Thursday, February 11, 2010

Real Women Have Better Things to Worry About

Ostensibly what the media tells women about their bodies is that they contain too much fat, are the wrong shape, are too wrinkly or saggy or discolored, and that one's life is not worth living unless one somehow changes this and becomes like everyone else, by which is meant everyone else who is depicted in said media.


The real message I get from media about my body? That representations in the media (by which of course they must mean all those other media, the ones that lie to you and hold up impossible standards before you) are unrealistic and that nobody looks like people in the media look (what about those very same people?), that you're better off being a size twelve and being a real person (skinny people aren't real, apparently), that the only way to be a size two is to starve yourself (which may or may not be true depending on your body type and presumably comes off as dismissive and mean to those who are actually a size two without eating disorders), that skinny people don't have curves and "real" women do ("curves" often just meaning big hips and bust, never mind that the waist is the same size as the hips and bust and thus there is not actually any curvature). The media is (or "are," but I prefer treating "media" as a collective noun rather than an actual plural) so busy telling me to disregard the media's messages that the messages they allege I am bombarded with aren't even coming through.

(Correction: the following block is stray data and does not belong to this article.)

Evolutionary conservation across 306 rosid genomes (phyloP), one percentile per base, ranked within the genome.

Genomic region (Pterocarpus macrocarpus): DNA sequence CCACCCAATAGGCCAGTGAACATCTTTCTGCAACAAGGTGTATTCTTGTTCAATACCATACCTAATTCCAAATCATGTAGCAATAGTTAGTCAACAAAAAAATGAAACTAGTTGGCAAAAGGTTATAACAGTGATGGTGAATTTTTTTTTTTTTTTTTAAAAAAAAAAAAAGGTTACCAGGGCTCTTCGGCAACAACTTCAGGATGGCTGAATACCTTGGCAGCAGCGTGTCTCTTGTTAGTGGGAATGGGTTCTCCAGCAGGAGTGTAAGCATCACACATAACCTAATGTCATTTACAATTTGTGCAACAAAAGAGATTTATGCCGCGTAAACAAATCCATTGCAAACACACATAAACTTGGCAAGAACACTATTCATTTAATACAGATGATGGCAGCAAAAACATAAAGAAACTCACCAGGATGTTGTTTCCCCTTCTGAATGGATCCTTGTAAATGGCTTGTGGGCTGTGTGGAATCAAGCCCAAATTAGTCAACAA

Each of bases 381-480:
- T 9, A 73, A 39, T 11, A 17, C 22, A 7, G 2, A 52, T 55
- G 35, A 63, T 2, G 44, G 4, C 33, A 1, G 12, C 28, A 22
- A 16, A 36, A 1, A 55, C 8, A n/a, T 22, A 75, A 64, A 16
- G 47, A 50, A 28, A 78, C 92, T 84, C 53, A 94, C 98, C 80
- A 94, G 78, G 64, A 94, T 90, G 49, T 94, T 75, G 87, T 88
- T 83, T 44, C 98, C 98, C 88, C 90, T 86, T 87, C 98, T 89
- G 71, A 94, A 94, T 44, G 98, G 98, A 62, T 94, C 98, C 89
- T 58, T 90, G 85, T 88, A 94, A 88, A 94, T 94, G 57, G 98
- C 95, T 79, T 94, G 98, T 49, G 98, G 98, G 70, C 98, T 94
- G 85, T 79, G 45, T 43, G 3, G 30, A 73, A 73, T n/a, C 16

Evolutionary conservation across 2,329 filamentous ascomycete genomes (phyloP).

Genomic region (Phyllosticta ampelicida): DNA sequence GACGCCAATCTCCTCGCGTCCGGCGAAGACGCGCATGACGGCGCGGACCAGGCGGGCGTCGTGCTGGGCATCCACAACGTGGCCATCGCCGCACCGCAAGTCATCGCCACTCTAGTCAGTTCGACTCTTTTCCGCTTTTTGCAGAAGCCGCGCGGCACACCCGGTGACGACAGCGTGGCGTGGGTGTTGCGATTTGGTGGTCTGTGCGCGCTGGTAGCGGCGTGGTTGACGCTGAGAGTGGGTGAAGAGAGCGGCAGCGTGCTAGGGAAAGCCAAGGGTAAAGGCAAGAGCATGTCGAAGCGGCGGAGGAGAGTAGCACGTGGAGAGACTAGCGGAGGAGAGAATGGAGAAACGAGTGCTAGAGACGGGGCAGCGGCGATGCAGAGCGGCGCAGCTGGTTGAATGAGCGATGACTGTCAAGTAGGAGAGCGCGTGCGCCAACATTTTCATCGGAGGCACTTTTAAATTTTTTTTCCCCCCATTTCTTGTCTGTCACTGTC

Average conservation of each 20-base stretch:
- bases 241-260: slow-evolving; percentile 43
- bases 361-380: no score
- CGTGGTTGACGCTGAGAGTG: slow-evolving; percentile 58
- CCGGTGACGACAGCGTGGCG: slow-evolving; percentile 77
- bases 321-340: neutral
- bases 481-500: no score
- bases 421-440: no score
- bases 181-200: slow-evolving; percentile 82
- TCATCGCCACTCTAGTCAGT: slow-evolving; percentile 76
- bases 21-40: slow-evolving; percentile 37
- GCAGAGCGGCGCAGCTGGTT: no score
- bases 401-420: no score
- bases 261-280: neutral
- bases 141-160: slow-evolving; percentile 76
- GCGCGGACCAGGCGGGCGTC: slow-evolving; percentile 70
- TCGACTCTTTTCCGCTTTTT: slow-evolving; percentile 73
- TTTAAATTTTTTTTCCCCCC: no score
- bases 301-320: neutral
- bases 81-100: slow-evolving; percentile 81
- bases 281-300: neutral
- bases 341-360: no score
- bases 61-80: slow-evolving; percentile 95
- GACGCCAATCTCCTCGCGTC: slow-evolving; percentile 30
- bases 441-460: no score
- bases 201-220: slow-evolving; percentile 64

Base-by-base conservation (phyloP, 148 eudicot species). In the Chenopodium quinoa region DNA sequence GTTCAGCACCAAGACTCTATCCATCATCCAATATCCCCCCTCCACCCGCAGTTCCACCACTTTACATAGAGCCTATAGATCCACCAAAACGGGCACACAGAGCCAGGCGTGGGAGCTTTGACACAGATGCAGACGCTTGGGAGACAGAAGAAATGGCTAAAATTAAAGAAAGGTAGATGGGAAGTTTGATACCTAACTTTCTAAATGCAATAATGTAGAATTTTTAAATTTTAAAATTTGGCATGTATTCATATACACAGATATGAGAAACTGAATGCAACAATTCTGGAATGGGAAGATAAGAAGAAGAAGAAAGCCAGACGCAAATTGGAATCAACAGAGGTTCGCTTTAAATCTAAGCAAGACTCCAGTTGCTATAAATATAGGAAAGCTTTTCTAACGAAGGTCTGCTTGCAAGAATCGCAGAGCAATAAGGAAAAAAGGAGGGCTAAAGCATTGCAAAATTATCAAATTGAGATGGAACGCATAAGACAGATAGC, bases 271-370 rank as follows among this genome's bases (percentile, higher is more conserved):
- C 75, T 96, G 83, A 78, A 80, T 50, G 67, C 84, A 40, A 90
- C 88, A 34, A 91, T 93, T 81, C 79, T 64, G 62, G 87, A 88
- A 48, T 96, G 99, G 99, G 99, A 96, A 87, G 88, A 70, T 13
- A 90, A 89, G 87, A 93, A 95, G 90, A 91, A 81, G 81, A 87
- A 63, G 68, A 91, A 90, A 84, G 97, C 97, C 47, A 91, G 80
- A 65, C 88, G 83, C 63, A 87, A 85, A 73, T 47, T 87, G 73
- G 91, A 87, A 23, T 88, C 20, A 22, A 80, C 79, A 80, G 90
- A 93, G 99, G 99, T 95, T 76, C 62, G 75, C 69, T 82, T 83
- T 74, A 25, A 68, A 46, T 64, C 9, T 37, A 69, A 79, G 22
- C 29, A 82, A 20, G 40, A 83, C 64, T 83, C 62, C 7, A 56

Methinks they do protest too much. This public-service-like message smacks to me of them telling people the politically correct message they feel pressured into disseminating but don't actually believe or don't really think anyone else will actually believe. (It's reminiscent of the "Now, children, black people are just as good as white people" message that public schools and other responsible adults are particularly fond of. In my opinion, that just makes kids who probably don't think that one race is inherently better or worse than another stop and go, "Why wouldn't they be?" which leads to "Wait, obviously somebody thinks they aren't or they wouldn't be telling us that..." and get a little suspicious. Backfire ahoy.) Now, ladies, big and slightly lumpy bodies are just as good (or better!) than thin, svelte ones. Vive la lovely lady lumps! Pardon me for not believing the sincerity of that message.